Stars And Stripes: Esquire’s Navy SEAL Health Care Claim Is False

From Stars And Stripes:

Esquire magazine claims “The Man Who Killed Osama bin Laden … Is Screwed.”

The story details the life of the Navy SEAL after the successful raid to take out the No. 1 terrorist, and it asserts that once the SEAL got out of the military he was left to fend for himself.

“…here is what he gets from his employer and a grateful nation:

Nothing. No pension, no health care, and no protection for himself or his family.”

Except the claim about health care is wrong. And no servicemember who does less than 20 years gets a pension, unless he has to medically retire.

Like every combat veteran of the Iraq and Afghanistan wars, the former SEAL, who is identified in the story only as “the Shooter”, is automatically eligible for five years of free healthcare through the Department of Veterans Affairs.

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From Esquire’s Rebuttal:

In response to “The Shooter”, a reporter for Stars & Stripes, Megan McCloskey, wrote a story which focused on this passage in Bronstein’s piece:

“But the Shooter will discover soon enough that when he leaves after sixteen years in the Navy, his body filled with scar tissue, arthritis, tendonitis, eye damage, and blown disks, here is what he gets from his employer and a grateful nation: Nothing. No pension, no health care, and no protection for himself or his family.”

McCloskey’s story is entitled, “Esquire article wrongly claims SEAL who killed bin Laden is denied healthcare” and it is that headline that contains her first factual error, for nowhere in Bronstein’s piece does he write that the Shooter was “denied” healthcare. Rather, what Bronstein’s piece properly establishes is that once the Shooter and his colleagues separate from the service, they must go into the private market to buy insurance to match the coverage for themselves and their families that they had when they worked for the government, and that this transition is an abrupt one. There are benefits available to combat veterans via the VA, which “The Shooter” discusses (this constitutes the second factual error in McCloskey’s piece, more on that in a moment), so what does Bronstein mean when he writes, “Nothing. No pension, no health care, and no protection for himself or his family…”? Well, he means precisely that. Because while the Shooter may be eligible for some direct benefits from the VA, his wife and two children are eligible for nothing. Not to get too deeply into the philosophy of insurance and the distribution of risk, but that means that under the best scenario, the Shooter is 1/4 covered, which of course means that he is not covered at all. It would be like having a 1/4 roof during a storm. Your house still fills with water. What good does it do the man if he can go to a government chiropractor for his neck when (heaven forbid) his child could get sick and wipe out the family? It is a simple fact that when your family doesn’t have healthcare, you don’t have healthcare. Think the Shooter has healthcare? We respectfully suggest that Ms. McCloskey ask his wife.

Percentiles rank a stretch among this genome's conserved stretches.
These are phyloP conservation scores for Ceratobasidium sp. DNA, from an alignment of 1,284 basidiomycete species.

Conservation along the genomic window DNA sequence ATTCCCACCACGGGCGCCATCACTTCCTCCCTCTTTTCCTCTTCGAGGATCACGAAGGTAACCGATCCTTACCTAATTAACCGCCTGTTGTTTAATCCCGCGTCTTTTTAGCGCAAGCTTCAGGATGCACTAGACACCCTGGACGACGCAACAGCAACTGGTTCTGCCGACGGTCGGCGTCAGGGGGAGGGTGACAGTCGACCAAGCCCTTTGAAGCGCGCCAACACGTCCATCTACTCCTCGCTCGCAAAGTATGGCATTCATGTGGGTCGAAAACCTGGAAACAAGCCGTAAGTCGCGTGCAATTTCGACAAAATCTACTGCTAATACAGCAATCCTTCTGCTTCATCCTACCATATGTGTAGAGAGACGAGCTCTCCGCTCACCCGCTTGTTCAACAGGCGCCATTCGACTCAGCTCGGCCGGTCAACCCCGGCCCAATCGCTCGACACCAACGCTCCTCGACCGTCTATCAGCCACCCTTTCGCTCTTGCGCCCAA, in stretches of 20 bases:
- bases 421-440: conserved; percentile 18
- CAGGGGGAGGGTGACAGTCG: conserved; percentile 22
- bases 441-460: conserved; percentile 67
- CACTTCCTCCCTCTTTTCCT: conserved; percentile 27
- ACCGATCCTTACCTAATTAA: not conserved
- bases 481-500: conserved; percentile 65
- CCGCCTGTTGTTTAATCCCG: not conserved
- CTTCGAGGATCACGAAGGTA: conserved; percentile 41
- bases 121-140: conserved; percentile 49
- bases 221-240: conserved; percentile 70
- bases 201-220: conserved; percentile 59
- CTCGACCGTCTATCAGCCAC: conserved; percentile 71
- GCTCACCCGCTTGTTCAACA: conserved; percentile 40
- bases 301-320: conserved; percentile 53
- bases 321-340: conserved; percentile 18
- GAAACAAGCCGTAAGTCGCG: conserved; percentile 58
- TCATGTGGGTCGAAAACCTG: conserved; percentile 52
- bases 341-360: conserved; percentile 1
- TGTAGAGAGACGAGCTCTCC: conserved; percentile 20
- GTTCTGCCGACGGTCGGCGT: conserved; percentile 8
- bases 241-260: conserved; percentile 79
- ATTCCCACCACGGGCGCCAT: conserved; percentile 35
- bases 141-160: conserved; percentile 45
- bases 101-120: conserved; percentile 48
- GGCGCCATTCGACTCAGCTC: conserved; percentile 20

Which brings us back to McCloskey’s second mistake. In the Stars & Stripes piece, she further writes:

“Like every combat veteran of the Iraq and Afghanistan wars, the former SEAL…is automatically eligible for five years of free healthcare through the Department of Veterans Affairs. But the story doesn’t mention that.”

Now granted, “The Shooter” is a long story, lots of words to sort through, but McCloskey is wrong here. We refer her to this paragraph deeper in the piece: “There is a Transition Assistance Program in the military, but it’s largely remedial level, rote advice of marginal value: Wear a tie to interviews, not your Corfam (black shiny service) shoes. Try not to sneeze in anyone’s coffee. There is also a program at MacDill Air Force Base designed to help Special Ops vets navigate various bureaucracies. And the VA does offer five years of benefits for specific service-related claims—but it’s not comprehensive and it offers nothing for the Shooter’s family

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